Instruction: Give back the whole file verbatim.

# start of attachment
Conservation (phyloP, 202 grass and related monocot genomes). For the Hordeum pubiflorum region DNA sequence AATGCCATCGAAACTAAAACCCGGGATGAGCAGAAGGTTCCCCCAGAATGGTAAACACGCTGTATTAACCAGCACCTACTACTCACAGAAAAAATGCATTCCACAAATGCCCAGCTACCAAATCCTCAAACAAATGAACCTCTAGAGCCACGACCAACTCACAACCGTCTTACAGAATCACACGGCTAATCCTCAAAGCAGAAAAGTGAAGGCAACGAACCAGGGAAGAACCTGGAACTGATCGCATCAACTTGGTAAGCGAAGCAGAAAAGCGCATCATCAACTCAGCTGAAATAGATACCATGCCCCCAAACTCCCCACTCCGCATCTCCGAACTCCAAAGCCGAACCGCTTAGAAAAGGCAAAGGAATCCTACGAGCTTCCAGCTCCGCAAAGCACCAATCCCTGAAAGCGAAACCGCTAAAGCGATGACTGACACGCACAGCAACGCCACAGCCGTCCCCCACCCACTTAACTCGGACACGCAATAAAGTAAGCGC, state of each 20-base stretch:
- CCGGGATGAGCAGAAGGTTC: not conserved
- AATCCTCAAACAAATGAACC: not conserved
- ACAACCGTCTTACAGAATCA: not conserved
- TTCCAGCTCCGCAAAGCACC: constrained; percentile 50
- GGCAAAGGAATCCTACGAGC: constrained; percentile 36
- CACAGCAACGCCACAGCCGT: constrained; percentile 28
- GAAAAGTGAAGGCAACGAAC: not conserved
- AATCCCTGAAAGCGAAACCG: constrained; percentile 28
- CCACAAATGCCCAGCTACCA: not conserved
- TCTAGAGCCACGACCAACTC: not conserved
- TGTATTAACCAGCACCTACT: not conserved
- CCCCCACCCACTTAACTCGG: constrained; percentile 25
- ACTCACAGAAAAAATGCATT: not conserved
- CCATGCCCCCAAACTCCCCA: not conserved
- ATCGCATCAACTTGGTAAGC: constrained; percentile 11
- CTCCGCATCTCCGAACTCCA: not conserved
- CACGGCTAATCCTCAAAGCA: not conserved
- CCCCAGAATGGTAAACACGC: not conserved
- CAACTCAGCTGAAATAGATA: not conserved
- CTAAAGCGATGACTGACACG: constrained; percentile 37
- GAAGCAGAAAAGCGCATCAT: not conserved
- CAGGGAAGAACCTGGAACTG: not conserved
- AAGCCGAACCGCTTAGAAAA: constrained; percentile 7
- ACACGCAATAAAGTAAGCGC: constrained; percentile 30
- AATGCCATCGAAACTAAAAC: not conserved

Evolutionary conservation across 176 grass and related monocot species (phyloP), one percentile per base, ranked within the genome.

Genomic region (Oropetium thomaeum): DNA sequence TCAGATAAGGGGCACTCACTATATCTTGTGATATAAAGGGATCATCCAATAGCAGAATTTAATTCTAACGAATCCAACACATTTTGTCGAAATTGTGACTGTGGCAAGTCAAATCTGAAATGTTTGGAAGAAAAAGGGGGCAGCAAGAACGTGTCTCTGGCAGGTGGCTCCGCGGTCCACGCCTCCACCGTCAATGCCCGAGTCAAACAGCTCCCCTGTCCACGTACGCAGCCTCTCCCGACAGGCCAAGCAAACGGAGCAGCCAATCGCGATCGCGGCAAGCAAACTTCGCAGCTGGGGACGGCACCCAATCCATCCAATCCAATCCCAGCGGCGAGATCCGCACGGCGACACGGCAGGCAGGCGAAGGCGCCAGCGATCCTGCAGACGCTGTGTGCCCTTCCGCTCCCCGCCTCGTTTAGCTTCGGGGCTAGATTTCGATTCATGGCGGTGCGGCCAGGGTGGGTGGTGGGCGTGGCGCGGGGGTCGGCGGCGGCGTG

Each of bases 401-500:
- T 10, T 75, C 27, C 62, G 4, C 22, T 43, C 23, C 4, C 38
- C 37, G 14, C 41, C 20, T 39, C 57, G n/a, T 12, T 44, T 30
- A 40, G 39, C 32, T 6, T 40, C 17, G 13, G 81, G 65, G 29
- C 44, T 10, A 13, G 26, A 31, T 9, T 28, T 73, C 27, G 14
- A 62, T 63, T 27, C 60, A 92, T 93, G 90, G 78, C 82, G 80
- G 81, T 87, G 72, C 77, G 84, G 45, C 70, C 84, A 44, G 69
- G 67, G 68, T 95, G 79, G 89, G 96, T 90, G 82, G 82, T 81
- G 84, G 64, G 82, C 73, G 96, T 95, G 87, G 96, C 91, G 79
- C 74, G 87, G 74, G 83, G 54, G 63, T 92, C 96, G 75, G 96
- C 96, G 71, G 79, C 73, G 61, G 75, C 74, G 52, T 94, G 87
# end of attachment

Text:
Conservation (phyloP, 202 grass and related monocot genomes). For the Hordeum pubiflorum region DNA sequence AATGCCATCGAAACTAAAACCCGGGATGAGCAGAAGGTTCCCCCAGAATGGTAAACACGCTGTATTAACCAGCACCTACTACTCACAGAAAAAATGCATTCCACAAATGCCCAGCTACCAAATCCTCAAACAAATGAACCTCTAGAGCCACGACCAACTCACAACCGTCTTACAGAATCACACGGCTAATCCTCAAAGCAGAAAAGTGAAGGCAACGAACCAGGGAAGAACCTGGAACTGATCGCATCAACTTGGTAAGCGAAGCAGAAAAGCGCATCATCAACTCAGCTGAAATAGATACCATGCCCCCAAACTCCCCACTCCGCATCTCCGAACTCCAAAGCCGAACCGCTTAGAAAAGGCAAAGGAATCCTACGAGCTTCCAGCTCCGCAAAGCACCAATCCCTGAAAGCGAAACCGCTAAAGCGATGACTGACACGCACAGCAACGCCACAGCCGTCCCCCACCCACTTAACTCGGACACGCAATAAAGTAAGCGC, state of each 20-base stretch:
- CCGGGATGAGCAGAAGGTTC: not conserved
- AATCCTCAAACAAATGAACC: not conserved
- ACAACCGTCTTACAGAATCA: not conserved
- TTCCAGCTCCGCAAAGCACC: constrained; percentile 50
- GGCAAAGGAATCCTACGAGC: constrained; percentile 36
- CACAGCAACGCCACAGCCGT: constrained; percentile 28
- GAAAAGTGAAGGCAACGAAC: not conserved
- AATCCCTGAAAGCGAAACCG: constrained; percentile 28
- CCACAAATGCCCAGCTACCA: not conserved
- TCTAGAGCCACGACCAACTC: not conserved
- TGTATTAACCAGCACCTACT: not conserved
- CCCCCACCCACTTAACTCGG: constrained; percentile 25
- ACTCACAGAAAAAATGCATT: not conserved
- CCATGCCCCCAAACTCCCCA: not conserved
- ATCGCATCAACTTGGTAAGC: constrained; percentile 11
- CTCCGCATCTCCGAACTCCA: not conserved
- CACGGCTAATCCTCAAAGCA: not conserved
- CCCCAGAATGGTAAACACGC: not conserved
- CAACTCAGCTGAAATAGATA: not conserved
- CTAAAGCGATGACTGACACG: constrained; percentile 37
- GAAGCAGAAAAGCGCATCAT: not conserved
- CAGGGAAGAACCTGGAACTG: not conserved
- AAGCCGAACCGCTTAGAAAA: constrained; percentile 7
- ACACGCAATAAAGTAAGCGC: constrained; percentile 30
- AATGCCATCGAAACTAAAAC: not conserved

Evolutionary conservation across 176 grass and related monocot species (phyloP), one percentile per base, ranked within the genome.

Genomic region (Oropetium thomaeum): DNA sequence TCAGATAAGGGGCACTCACTATATCTTGTGATATAAAGGGATCATCCAATAGCAGAATTTAATTCTAACGAATCCAACACATTTTGTCGAAATTGTGACTGTGGCAAGTCAAATCTGAAATGTTTGGAAGAAAAAGGGGGCAGCAAGAACGTGTCTCTGGCAGGTGGCTCCGCGGTCCACGCCTCCACCGTCAATGCCCGAGTCAAACAGCTCCCCTGTCCACGTACGCAGCCTCTCCCGACAGGCCAAGCAAACGGAGCAGCCAATCGCGATCGCGGCAAGCAAACTTCGCAGCTGGGGACGGCACCCAATCCATCCAATCCAATCCCAGCGGCGAGATCCGCACGGCGACACGGCAGGCAGGCGAAGGCGCCAGCGATCCTGCAGACGCTGTGTGCCCTTCCGCTCCCCGCCTCGTTTAGCTTCGGGGCTAGATTTCGATTCATGGCGGTGCGGCCAGGGTGGGTGGTGGGCGTGGCGCGGGGGTCGGCGGCGGCGTG

Each of bases 401-500:
- T 10, T 75, C 27, C 62, G 4, C 22, T 43, C 23, C 4, C 38
- C 37, G 14, C 41, C 20, T 39, C 57, G n/a, T 12, T 44, T 30
- A 40, G 39, C 32, T 6, T 40, C 17, G 13, G 81, G 65, G 29
- C 44, T 10, A 13, G 26, A 31, T 9, T 28, T 73, C 27, G 14
- A 62, T 63, T 27, C 60, A 92, T 93, G 90, G 78, C 82, G 80
- G 81, T 87, G 72, C 77, G 84, G 45, C 70, C 84, A 44, G 69
- G 67, G 68, T 95, G 79, G 89, G 96, T 90, G 82, G 82, T 81
- G 84, G 64, G 82, C 73, G 96, T 95, G 87, G 96, C 91, G 79
- C 74, G 87, G 74, G 83, G 54, G 63, T 92, C 96, G 75, G 96
- C 96, G 71, G 79, C 73, G 61, G 75, C 74, G 52, T 94, G 87